NICE guidance and the Diabetes Delivery Plan for Wales recognise prompt diagnosis of Type 1 diabetes (T1D) in children as a priority. The National Paediatric Diabetes Audit (NPDA) also made recommendations regarding early diagnosis of T1D, to reduce the number of children and young people (CYP) in diabetic ketoacidosis (DKA) at the point of diagnosis (about 25%). Most CYP presenting for the first time with signs of T1D are seen in primary care. However, T1D remains a relatively uncommon diagnosis in this setting and delays can occur. A quality improvement (QI) project was initiated in the Cardiff & Vale University Health Board (CVUHB) with the Children and Young People’s Wales Diabetes Network (CYPWDN). Primary care healthcare professionals (HCPs) outlined the challenges they faced. A clinical referral pathway for the diagnosis of diabetes in CYP in CVUHB was established, backed by teaching programmes and reflective learning.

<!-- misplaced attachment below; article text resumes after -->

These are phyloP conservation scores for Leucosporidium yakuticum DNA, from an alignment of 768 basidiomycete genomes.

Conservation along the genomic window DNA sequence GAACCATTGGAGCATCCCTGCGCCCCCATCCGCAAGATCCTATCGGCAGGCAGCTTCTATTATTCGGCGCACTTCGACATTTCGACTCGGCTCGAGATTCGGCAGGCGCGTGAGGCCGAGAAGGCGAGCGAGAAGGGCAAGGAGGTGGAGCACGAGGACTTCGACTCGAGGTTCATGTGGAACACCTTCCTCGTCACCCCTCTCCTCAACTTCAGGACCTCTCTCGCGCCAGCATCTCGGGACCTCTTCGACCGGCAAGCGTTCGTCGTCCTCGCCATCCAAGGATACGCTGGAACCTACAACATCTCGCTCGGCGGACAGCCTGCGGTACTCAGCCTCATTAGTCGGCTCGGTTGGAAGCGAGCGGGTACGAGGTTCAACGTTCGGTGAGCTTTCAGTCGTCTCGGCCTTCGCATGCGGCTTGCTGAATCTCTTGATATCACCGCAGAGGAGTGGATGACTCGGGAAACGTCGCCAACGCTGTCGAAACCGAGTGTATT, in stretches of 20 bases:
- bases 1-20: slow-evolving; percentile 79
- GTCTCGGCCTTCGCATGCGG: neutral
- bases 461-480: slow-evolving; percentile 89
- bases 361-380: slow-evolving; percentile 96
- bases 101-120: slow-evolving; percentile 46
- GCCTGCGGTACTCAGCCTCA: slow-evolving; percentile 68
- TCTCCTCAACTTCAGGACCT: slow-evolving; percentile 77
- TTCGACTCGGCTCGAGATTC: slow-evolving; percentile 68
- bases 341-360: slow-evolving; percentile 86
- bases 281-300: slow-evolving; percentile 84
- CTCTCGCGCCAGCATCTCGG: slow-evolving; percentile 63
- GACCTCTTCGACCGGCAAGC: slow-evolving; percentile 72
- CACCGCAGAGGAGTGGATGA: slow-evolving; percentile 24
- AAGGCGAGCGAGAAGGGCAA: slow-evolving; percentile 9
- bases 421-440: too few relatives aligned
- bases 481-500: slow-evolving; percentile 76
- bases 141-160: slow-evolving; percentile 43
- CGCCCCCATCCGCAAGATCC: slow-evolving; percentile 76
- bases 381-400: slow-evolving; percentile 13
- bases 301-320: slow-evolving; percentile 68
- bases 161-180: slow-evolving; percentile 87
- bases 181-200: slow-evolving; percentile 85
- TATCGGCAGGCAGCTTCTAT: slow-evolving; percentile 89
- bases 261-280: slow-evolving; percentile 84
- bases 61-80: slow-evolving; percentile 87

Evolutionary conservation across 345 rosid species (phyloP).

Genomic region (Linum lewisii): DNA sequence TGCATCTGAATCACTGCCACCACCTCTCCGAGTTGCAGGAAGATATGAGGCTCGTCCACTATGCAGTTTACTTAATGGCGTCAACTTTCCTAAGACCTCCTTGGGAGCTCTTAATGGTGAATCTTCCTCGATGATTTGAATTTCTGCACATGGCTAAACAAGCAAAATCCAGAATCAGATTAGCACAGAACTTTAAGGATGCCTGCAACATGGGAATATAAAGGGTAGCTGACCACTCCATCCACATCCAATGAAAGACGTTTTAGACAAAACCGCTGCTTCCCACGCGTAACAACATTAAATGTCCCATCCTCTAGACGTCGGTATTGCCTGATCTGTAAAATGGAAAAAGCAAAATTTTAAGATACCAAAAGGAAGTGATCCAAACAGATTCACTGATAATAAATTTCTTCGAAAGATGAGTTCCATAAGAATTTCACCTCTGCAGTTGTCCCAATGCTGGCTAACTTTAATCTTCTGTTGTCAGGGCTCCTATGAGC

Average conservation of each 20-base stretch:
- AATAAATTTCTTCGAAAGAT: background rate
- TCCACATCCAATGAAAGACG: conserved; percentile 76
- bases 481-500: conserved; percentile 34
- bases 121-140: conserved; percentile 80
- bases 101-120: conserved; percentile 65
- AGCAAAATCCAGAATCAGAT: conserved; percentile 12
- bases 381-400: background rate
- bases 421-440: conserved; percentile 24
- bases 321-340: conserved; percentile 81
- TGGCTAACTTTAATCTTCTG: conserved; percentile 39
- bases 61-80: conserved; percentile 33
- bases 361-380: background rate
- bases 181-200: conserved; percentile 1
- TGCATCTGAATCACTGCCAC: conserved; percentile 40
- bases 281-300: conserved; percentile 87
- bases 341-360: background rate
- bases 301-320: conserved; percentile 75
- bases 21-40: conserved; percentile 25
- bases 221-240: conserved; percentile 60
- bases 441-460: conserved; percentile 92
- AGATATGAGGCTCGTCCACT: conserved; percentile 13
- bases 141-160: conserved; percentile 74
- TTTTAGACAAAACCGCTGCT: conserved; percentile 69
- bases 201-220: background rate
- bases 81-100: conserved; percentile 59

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Research suggests that raising awareness of symptoms of new-onset T1D among HCPs and the public can reduce the rate of DKA at diagnosis in children. In 2017, stakeholders in CVUHB and the CYPWDN, started a scoping exercise to identify the barriers to diagnosing children and young people with T1D in primary care and working on solutions with clinical leads and GPs. The barriers identified included a lack of a clear referral pathway, unwillingness to refer ‘just in case’, plus lack of sustained training to bridge gaps in knowledge, including investigations such as fasting blood glucose or HbA1c, and lack of blood glucose meters. Collaborative working with the Primary Community & Intermediate Care (PCIC) team addressed each problem. The new referral pathway and all aspects of the QI initiative gained Local Medical Committee approval and introduction in January 2018. Correct and incorrect diagnostic procedures were noted and communicated to the primary care team following each new diagnosis. Patient incident report and adverse event reporting forms (Datix) were completed in partnership with the primary care team, with reasons for delay investigated by the PCIC team and reflections by the HCP and change in practice encouraged. Diabetes education has been embedded in the Cardiff Protected Education Teaching (CPET) sessions for HCPs in primary care and Out-of-Hours GP teaching.